Woman spy in India’s Pak mission arrested
They finally caught Madhuri Gupta. But she was surprised they took so long. The 54-year-old Indian diplomat in the Islamabad high commission has been arrested for spying for Pakistan. Aloke Tikku, Jayanth Jacob and Vijaita Singh report. Modern-day Mata Haridelhi Updated: Apr 28, 2010 09:04 IST
They finally caught Madhuri Gupta. But she was surprised they took so long. The 54-year-old Indian diplomat in the Islamabad high commission has been arrested for spying for Pakistan.
They were two years too late though, Gupta told investigators.
Gupta was arrested from her house in east Delhi by a team of Delhi Police Special Cell and counter-intelligence operatives after she arrived in the Capital from Islamabad on April 23.
This is the first time a woman diplomat has been arrested for spying.
The official had been summoned to India ostensibly for helping with the upcoming Saarc summit, starting in Bhutan on Wednesday. She might never return, if the true purpose of her trip was disclosed to her, said investigators.
Gupta was produced in a court the same day and sent into police custody for four days, which was over on Monday, when she was produced again in a Tis Hazari court and ordered to stay with the police.
She is in the custody of the Special Cell of the Delhi Police.
The exact details of her arrest, however, and how she came under suspicion were not immediately available on Tuesday. The official version was sketchy and woefully inadequate.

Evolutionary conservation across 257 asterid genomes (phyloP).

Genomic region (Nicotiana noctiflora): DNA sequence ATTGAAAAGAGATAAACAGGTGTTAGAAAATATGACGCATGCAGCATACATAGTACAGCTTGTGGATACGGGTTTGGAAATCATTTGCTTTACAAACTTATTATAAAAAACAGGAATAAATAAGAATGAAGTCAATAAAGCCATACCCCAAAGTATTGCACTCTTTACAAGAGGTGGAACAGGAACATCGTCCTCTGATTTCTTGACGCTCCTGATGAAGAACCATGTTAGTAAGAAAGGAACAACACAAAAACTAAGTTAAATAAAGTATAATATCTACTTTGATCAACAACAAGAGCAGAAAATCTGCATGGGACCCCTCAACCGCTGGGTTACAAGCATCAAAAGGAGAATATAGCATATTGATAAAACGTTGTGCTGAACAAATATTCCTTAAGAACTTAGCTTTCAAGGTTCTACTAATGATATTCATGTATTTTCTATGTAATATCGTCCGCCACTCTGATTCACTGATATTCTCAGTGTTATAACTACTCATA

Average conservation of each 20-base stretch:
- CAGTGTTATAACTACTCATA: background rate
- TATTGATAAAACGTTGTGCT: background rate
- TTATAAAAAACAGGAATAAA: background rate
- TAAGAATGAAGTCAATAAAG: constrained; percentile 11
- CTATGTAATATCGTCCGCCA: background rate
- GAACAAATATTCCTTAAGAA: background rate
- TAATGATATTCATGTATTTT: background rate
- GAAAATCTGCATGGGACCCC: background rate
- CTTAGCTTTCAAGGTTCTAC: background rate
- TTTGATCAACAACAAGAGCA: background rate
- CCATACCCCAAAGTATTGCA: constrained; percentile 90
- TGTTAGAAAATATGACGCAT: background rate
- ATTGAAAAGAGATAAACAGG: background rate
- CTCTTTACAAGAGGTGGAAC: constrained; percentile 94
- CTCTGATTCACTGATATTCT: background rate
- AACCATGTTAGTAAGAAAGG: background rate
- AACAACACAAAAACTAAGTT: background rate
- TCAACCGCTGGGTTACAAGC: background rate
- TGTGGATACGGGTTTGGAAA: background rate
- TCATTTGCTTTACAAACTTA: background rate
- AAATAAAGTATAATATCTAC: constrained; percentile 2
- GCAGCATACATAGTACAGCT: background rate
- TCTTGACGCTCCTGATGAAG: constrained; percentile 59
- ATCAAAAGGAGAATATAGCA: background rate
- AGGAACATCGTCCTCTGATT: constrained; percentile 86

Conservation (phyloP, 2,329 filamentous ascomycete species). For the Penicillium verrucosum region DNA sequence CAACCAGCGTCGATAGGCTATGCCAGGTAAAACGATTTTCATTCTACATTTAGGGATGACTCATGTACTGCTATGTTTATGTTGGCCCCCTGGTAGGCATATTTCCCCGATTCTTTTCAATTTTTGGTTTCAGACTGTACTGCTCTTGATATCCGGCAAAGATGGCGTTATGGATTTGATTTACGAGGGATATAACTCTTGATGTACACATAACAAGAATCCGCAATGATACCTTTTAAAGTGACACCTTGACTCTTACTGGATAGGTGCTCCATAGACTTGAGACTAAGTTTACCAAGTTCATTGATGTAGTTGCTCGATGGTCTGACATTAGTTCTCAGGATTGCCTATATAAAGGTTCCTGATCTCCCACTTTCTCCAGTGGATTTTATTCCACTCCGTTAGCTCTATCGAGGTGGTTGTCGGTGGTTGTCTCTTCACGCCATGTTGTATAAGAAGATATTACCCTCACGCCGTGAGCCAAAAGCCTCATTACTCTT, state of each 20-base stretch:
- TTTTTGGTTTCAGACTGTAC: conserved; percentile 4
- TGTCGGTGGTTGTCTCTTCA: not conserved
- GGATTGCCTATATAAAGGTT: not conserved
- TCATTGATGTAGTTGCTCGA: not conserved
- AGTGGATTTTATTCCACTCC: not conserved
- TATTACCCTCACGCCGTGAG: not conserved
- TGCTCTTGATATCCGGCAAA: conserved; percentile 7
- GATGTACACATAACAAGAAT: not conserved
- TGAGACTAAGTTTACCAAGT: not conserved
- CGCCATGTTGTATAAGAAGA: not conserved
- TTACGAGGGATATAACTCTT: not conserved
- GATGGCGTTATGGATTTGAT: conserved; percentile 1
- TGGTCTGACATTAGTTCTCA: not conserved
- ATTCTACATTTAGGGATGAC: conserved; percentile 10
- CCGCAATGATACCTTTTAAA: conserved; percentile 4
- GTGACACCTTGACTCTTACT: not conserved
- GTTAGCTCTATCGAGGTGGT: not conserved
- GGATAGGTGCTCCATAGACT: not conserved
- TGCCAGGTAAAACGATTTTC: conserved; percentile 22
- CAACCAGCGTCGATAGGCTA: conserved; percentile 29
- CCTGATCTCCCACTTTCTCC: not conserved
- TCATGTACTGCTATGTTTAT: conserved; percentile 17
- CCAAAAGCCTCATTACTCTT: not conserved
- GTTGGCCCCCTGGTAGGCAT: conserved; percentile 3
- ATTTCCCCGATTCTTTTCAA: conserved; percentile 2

“We have reason to believe an official in the High Commis-sion of India in Islamabad had been passing information to the Pakistani intelligence agencies,” said External Affairs Ministry spokesman Vishnu Prakash.
Gupta is said to have first come under suspicion for asking “too many questions” about the foreign secretary level talks in February. She didn’t need to know much about it.
Gupta was posted to Islamabad three years ago and worked in the section dealing with the press and hosting events for the mission, and, said sources, didn’t have access to very sensitive information.
In 2008, she was promoted to second secretary in the IFS. The same year, investigators said, she picked up a male friend, Rana, suspected of being her Pakistani handler.
It’s still not clear what made her switch sides. Investigators are looking at several angles: did she do it for money, out of resentment of her seniors or is she the victim of a honey trap laid by Pakistani intelligence.
Investigators in Delhi and Islamabad are trying to find if other officials had a role. “There is a possibility she got close to some officials at the high commission to get information.”
She was found to be behaving suspiciously, investigators said. This was noticed some months ago, around the time of the February talks. “She was too curious on the position Delhi would take at the foreign secretary-level talks.”
She would also want to know about outstation visits undertaken by officials of the high commission. And, the clincher, some officials noticed she preferred travelling alone rather than in groups as was the practice, specially for diplomats posted to Pakistan.